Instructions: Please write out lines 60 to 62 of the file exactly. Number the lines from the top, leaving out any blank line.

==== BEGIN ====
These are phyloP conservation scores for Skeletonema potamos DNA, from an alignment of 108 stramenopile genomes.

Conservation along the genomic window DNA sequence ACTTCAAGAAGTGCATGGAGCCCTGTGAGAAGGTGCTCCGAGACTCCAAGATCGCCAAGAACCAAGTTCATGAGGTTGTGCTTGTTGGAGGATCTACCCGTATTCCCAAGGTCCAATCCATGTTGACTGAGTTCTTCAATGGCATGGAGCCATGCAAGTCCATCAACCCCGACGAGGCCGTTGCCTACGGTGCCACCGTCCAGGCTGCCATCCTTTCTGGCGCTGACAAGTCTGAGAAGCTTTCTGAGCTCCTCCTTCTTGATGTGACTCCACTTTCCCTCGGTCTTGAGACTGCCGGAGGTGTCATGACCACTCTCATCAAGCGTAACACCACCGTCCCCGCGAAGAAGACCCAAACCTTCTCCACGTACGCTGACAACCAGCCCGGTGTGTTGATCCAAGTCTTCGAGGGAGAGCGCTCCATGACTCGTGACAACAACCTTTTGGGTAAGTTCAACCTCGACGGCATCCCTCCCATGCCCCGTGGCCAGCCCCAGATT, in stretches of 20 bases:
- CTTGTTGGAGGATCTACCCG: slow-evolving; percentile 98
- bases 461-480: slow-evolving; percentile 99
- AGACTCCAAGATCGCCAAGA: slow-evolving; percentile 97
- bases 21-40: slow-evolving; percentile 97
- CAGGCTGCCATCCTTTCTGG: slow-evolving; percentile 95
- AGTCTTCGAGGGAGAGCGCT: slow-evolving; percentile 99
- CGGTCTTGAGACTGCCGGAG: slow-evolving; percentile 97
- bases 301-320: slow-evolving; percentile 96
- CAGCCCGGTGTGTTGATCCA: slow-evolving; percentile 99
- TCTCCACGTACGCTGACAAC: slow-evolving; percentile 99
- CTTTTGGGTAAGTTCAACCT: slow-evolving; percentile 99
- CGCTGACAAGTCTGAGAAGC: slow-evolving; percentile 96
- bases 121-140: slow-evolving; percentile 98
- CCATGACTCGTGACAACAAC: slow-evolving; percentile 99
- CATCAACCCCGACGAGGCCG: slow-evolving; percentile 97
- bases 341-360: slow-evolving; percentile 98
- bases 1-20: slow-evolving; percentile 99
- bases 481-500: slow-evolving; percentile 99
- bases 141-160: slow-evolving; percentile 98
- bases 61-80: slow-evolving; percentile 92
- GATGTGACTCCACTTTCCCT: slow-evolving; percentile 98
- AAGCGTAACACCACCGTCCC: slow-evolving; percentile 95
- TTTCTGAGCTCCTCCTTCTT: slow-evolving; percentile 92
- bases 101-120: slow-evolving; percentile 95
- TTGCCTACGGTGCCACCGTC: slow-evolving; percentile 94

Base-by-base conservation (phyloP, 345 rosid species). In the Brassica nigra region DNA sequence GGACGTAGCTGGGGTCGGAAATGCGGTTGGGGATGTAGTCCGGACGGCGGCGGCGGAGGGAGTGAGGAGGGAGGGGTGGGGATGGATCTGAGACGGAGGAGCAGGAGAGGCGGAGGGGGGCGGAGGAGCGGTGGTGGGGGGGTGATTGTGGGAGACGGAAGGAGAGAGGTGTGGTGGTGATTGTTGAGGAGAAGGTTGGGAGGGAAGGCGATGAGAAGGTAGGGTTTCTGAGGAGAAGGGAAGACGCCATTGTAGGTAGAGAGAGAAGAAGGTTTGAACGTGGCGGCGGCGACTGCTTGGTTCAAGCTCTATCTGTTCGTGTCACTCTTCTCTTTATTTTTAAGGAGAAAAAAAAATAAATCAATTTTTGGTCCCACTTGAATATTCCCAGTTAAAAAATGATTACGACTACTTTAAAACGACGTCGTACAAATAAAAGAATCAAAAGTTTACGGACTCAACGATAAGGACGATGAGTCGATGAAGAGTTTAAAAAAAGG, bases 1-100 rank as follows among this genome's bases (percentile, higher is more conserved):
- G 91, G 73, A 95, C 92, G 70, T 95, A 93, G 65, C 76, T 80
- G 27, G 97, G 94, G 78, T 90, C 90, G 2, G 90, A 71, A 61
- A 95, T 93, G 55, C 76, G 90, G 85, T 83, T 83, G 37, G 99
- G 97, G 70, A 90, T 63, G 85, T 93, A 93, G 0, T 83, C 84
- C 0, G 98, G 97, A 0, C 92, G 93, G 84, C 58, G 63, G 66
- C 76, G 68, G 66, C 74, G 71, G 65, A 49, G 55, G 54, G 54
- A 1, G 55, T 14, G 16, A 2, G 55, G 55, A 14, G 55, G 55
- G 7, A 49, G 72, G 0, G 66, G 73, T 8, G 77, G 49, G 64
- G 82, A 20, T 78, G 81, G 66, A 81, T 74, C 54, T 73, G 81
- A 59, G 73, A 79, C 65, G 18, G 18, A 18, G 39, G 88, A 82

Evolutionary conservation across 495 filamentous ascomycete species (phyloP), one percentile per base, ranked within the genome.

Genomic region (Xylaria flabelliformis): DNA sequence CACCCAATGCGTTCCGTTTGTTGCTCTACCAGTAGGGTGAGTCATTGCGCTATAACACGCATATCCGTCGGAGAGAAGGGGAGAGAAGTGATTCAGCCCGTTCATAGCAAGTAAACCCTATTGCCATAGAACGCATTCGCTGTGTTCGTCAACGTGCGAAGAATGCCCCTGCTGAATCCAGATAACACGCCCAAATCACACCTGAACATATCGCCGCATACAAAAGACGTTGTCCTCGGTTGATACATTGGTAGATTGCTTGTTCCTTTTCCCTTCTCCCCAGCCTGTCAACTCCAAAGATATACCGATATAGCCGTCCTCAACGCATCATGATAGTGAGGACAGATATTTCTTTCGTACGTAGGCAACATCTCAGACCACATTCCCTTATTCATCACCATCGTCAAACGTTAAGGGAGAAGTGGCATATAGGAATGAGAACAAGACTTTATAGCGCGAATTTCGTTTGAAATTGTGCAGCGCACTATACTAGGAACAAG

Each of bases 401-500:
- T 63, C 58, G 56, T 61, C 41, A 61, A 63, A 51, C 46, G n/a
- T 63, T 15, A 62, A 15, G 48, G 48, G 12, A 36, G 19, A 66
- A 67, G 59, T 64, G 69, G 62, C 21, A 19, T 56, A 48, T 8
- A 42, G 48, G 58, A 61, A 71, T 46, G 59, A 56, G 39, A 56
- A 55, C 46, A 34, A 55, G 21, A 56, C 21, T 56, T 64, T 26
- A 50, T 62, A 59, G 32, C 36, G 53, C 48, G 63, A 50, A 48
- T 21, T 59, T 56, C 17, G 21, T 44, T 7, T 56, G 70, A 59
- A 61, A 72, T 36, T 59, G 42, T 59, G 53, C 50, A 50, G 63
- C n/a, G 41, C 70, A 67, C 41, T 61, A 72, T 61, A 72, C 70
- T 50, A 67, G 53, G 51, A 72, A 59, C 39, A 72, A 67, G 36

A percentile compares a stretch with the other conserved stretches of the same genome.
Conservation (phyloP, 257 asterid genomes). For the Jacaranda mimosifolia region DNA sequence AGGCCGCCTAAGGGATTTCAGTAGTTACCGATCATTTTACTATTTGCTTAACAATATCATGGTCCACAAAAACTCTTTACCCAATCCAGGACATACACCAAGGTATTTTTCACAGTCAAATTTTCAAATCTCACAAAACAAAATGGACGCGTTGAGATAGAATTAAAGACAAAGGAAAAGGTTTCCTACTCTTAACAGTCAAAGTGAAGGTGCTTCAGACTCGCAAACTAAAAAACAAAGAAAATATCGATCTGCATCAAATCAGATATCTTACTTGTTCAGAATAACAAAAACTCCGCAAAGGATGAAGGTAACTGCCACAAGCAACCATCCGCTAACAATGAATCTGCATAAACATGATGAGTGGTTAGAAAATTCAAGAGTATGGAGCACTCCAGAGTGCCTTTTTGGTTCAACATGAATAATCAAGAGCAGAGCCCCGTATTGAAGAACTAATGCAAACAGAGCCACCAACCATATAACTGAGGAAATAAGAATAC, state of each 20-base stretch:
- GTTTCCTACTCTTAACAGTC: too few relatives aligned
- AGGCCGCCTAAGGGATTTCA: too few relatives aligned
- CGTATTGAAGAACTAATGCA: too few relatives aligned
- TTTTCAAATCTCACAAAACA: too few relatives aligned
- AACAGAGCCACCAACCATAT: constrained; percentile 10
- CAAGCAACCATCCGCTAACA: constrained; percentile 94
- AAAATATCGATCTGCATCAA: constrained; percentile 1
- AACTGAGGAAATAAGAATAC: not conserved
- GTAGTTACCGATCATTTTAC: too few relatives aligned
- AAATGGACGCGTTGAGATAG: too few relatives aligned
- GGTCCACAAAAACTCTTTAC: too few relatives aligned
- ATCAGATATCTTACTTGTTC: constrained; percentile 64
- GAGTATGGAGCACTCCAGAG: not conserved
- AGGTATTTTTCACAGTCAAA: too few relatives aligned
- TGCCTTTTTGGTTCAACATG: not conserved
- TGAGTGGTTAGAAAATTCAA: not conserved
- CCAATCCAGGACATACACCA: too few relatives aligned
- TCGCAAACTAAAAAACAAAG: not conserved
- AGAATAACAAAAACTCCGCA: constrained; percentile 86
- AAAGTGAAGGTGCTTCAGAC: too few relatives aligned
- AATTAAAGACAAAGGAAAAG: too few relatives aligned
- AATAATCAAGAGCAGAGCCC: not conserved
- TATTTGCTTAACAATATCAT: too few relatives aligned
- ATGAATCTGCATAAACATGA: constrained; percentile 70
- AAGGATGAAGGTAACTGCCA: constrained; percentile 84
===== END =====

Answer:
- AAAATATCGATCTGCATCAA: constrained; percentile 1
- AACTGAGGAAATAAGAATAC: not conserved
- GTAGTTACCGATCATTTTAC: too few relatives aligned